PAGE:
Kaat's career lengthened with transition to bullpen

Part of the INSIDE PITCH series
Written by: Janey Murray

For nearly two decades, Jim Kaat had excelled as one of the game’s top left-handed starting pitchers with the Senators/Twins, the White Sox and then the Phillies.

But when the time came for him to evolve into a new kind of pitcher, Kaat was more than ready to embrace the challenge of becoming a reliever.

That pursuit officially continued into a second year on April 1, 1980, when Kaat signed a one-year deal with the Yankees at 41 years old.

Kaat had opened 1979 with the Phillies, marking his fourth season in Philadelphia. He appeared in just three games, throwing 8.1 innings and recording a 4.32 ERA, before the Yankees purchased his contract on May 11 to bring the lefty to New York.

There, Kaat began to assume his new role of relief pitcher, appearing in 40 games but starting just one while posting a 3.86 ERA in 58.1 innings.

At the end of the 1979 campaign, Kaat became a free agent, and he said he struck up an agreement with Yankees owner George Steinbrenner: If he was not signed by another team and then made the Yankees squad as a non-roster player in Spring Training camp, he would settle for a salary of $150,000 – the same amount he had made in 1979.

When spring rolled around, Kaat did in fact make the team as a non-roster invitee, and he and the club reportedly came to terms on a contract on March 29 – but things wouldn’t be settled without some disputes.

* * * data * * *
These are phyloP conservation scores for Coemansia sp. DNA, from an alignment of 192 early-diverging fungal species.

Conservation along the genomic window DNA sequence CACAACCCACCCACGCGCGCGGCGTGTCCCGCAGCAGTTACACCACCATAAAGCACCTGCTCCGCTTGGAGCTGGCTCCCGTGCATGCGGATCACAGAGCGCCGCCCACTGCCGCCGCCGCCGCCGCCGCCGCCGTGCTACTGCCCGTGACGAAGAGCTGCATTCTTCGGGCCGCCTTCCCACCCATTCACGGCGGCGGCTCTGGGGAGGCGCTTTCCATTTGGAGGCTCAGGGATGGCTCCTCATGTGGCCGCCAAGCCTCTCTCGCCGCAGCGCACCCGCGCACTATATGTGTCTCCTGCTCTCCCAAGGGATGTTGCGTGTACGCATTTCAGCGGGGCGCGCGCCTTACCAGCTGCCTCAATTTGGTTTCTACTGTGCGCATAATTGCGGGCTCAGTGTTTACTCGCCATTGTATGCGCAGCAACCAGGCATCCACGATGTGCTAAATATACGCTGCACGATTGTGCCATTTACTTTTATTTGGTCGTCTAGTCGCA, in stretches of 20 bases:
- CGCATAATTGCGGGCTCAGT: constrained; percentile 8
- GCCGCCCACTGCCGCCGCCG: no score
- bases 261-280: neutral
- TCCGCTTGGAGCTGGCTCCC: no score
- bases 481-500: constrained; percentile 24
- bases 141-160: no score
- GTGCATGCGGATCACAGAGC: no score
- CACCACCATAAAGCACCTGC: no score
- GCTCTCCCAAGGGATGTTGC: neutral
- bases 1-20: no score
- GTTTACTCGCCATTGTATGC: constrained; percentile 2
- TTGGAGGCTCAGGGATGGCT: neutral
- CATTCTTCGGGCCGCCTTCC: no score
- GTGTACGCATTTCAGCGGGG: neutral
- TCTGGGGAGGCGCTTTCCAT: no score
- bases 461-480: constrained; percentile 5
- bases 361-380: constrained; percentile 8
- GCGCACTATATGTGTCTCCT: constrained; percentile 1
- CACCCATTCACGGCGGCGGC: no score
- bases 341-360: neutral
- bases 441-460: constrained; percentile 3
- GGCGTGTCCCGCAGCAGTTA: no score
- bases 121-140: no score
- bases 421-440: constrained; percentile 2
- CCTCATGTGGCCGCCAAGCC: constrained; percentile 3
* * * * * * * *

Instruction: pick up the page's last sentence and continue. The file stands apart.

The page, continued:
“I agreed on the premise that George Steinbrenner and I would get together and talk,” Kaat told the Herald-News.

Kaat’s agent, Richard Moss, requested that their earlier agreement be altered slightly so that Kaat’s salary could include a cost-of-living increase of $20,000.

“George [Steinbrenner] thinks Dick Moss is jacking the price up because I pitched well in the exhibition season, so he says take it or leave it,” Kaat said. “But we had an agreement and I feel very strongly about that.”

Yankees general manager Gene Michael told the Associated Press that Steinbrenner “said he didn’t make any promise like that.”

Though details on how the conflict was resolved are scant, the two sides quickly came to an agreement, as on April 1, Kaat officially signed a $150,000 contract with the club.

As it turned out, Kaat’s tenure with the Yankees would soon come to a close. He opened the season with New York, appearing in four games and tossing 5.0 innings while posting a 7.20 ERA. Then, a month after he signed with the Yankees, on April 30, his contract was purchased by the Cardinals.

In St. Louis, Kaat continued to embrace the role of situational left-hander, going 8-7 with a 3.82 ERA and 36 strikeouts in 129.2 innings of work in 1980. He would remain in a similar role for the final three seasons of his career, helping the Cardinals win a title in 1982 to mark his first World Series victory.

Kaat was elected to the Hall of Fame in 2022.


Janey Murray is the digital content specialist at the National Baseball Hall of Fame and Museum

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Part of the INSIDE PITCH series